Power  /  Argument

Yes, Schools Should Teach Morality. But Whose Morals?

Belief that schools must teach moral values is older than public schools themselves. But whose morals?

Beyond Americanization, politicians and community members alike looked to the public schools to pass on other moral codes—essentially lists of virtues presented in the form of pledges. For example, in response to a competition sponsored by the Character Education Association in 1917, William Hutchins’ outlined the “ten laws of right living” including self-control, good health, kindness, sportsmanship, self-reliance, duty, reliability, truth, good workmanship, and teamwork. His “Morality Code” was published in education journals and actively marketed towards superintendents and Commissioners of Education across the U.S.

During World War II and the Cold War, the use of public schools as patriotic propaganda and civic education received wide support. A 1951 education report titled Moral and Spiritual Values in the Public Schools reaffirmed the importance of moral education in the postwar era and simultaneously defined certain values as central to the “American experience.” The report called for a set of courses that would “preserve basic American and Western values at a time when free, democratic societies were threatened by the specter of totalitarianism.” Who fit within these “American ideals,” taught in conjunction with civic morality, were narrowly defined and exclusionary—centering around Anglo-Christian values, at the expense of everyone else.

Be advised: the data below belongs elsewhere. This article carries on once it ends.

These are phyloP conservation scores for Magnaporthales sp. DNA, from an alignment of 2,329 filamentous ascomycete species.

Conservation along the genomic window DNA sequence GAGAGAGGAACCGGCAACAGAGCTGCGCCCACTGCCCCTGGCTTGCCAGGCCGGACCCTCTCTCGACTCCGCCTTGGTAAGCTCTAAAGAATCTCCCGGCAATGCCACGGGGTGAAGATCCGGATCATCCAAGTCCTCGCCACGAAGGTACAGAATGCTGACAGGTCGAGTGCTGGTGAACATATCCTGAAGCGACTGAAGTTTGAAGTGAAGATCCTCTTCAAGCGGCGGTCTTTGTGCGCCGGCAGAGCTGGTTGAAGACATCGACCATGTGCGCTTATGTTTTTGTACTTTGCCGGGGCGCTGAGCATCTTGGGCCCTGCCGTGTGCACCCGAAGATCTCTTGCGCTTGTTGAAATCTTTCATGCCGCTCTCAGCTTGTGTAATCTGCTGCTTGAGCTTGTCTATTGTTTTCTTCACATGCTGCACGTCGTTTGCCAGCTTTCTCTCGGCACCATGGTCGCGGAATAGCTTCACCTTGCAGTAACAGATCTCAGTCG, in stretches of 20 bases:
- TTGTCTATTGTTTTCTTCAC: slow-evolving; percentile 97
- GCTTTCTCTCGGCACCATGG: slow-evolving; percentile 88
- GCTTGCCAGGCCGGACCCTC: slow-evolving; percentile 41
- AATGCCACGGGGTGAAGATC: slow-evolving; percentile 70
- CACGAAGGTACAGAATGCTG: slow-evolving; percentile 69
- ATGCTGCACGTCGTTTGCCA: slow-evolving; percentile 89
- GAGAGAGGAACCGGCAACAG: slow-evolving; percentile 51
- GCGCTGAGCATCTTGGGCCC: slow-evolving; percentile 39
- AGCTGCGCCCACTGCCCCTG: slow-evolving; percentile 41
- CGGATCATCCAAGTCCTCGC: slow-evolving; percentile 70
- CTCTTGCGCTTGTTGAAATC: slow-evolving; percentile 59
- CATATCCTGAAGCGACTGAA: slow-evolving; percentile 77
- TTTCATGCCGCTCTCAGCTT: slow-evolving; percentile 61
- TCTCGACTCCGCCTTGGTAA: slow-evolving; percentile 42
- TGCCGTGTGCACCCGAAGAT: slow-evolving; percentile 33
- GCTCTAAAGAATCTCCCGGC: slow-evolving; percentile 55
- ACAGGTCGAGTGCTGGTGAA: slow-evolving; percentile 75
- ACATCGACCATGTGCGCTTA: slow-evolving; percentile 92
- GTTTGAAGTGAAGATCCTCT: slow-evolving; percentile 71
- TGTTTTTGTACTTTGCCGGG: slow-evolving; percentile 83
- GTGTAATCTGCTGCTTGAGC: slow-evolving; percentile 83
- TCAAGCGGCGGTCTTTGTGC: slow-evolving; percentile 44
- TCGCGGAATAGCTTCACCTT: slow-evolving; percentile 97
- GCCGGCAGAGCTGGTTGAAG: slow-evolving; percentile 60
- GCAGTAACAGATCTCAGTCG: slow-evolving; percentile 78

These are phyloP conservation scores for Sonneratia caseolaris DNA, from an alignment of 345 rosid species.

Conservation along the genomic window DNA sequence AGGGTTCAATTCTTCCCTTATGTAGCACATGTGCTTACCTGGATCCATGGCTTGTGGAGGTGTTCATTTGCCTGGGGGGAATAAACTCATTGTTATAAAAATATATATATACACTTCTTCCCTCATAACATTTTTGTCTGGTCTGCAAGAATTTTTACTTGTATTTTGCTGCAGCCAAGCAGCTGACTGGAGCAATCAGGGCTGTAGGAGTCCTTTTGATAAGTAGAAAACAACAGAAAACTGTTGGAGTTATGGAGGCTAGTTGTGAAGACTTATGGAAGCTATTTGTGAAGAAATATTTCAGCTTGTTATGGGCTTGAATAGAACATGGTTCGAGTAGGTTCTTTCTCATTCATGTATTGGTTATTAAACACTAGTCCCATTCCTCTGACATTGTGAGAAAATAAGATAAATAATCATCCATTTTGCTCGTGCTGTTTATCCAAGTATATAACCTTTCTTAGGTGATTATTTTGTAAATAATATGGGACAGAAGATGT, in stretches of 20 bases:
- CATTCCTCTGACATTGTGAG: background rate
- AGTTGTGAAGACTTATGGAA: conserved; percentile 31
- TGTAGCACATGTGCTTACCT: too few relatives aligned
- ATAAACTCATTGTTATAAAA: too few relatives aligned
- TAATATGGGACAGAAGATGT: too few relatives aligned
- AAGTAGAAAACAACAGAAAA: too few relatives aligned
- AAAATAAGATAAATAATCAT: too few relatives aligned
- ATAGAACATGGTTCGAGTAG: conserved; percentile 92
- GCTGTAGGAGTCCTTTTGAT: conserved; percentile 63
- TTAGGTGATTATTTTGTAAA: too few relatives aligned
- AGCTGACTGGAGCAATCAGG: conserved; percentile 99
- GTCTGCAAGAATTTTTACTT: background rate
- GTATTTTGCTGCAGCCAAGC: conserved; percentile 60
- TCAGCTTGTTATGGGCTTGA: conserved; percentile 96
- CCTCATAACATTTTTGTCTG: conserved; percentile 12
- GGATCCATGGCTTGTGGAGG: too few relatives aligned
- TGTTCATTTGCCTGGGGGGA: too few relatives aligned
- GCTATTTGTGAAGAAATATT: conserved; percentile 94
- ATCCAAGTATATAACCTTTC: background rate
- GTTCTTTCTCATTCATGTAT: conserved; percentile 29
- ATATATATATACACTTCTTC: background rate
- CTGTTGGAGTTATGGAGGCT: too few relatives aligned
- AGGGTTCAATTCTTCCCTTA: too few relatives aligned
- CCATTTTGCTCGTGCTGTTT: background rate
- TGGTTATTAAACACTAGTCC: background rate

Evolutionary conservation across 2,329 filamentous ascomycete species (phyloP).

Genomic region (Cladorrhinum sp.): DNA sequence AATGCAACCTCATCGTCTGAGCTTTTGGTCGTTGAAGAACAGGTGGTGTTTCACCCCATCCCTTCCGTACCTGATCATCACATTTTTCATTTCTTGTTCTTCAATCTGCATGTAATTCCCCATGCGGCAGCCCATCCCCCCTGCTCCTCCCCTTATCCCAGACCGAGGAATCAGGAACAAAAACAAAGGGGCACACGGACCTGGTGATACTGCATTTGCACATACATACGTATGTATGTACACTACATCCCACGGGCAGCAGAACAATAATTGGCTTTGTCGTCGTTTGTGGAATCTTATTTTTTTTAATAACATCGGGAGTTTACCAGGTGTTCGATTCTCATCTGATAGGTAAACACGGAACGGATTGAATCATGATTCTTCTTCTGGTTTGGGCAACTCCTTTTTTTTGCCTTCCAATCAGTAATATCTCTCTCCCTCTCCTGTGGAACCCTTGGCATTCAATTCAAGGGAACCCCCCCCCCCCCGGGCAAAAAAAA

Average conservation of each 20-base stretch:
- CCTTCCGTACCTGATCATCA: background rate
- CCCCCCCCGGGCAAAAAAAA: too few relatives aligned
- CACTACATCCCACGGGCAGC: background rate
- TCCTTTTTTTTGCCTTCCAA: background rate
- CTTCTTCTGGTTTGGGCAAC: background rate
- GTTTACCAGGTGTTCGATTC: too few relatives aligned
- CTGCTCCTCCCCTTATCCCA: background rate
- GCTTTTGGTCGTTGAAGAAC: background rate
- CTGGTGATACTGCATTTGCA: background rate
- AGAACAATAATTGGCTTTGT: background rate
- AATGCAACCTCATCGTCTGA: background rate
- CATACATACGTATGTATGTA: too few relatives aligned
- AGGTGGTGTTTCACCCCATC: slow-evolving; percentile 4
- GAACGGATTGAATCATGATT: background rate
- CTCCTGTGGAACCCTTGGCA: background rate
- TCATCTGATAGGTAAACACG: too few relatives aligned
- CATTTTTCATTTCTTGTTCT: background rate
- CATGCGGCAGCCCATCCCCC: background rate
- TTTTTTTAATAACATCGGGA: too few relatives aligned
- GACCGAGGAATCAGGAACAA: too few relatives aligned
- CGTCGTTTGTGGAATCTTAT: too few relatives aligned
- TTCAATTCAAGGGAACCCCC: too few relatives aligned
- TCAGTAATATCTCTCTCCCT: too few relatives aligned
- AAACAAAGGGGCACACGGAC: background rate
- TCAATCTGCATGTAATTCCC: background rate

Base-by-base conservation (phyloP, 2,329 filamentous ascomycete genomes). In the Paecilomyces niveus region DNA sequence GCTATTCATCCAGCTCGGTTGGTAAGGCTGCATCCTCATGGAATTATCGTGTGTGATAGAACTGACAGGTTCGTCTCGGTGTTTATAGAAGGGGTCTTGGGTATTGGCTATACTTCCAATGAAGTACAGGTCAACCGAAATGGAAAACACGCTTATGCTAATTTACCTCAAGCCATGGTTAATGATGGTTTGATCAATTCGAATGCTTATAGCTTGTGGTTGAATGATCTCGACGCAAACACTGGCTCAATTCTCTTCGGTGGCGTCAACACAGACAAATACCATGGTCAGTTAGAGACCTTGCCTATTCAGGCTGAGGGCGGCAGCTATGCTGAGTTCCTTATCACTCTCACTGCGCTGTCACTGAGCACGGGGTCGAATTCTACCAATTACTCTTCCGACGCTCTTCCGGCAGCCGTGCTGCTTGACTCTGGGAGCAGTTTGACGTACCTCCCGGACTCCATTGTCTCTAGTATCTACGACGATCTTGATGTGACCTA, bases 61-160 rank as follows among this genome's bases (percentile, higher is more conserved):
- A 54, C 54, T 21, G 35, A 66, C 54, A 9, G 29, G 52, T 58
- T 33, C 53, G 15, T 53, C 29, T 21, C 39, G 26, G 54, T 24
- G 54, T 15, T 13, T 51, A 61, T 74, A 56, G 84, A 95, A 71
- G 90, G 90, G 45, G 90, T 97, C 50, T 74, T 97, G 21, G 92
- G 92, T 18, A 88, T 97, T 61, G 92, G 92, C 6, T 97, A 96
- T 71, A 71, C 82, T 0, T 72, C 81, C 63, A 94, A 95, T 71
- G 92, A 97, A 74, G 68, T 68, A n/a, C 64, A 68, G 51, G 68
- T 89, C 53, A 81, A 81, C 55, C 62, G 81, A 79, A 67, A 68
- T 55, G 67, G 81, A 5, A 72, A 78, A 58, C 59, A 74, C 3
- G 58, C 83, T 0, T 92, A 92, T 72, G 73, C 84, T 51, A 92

Such narrowly defined conceptions of morality and citizenship were precisely why the social movements of the 1960s and 1970s prompted reevaluation of moral education in public institutions. In 1978, the intellectual Carl Bereiter declared, “education in the areas of personality and values is never free of authoritarian imposition,” addressing the intrusion of public-school value-based curriculum blurring the separation of church and state. Notably, there were more court cases challenging school practices between 1969 and 1978 than in the previous 50 years combined.

Reform efforts continued to use the language of morality, though. They just redefined it. University of Notre Dame president Father Theodore M. Hesburgh spoke to the inclusion of civil rights as “the concern for civil rights is not just another economic, political, social, or ethnic movement, but there is a deep moral dimension… to achieve full civil rights for all our citizens.”

In the subsequent years, the political demand for moral education persisted, especially as evangelical conservatives prioritized legislative changes to ensure it. Since the 1990s, many states passed legislation requiring some type of moral education in public schools. Indiana, for example, required schools to teach the virtues of honesty, respect for the property of others, and personal responsibility to family and community.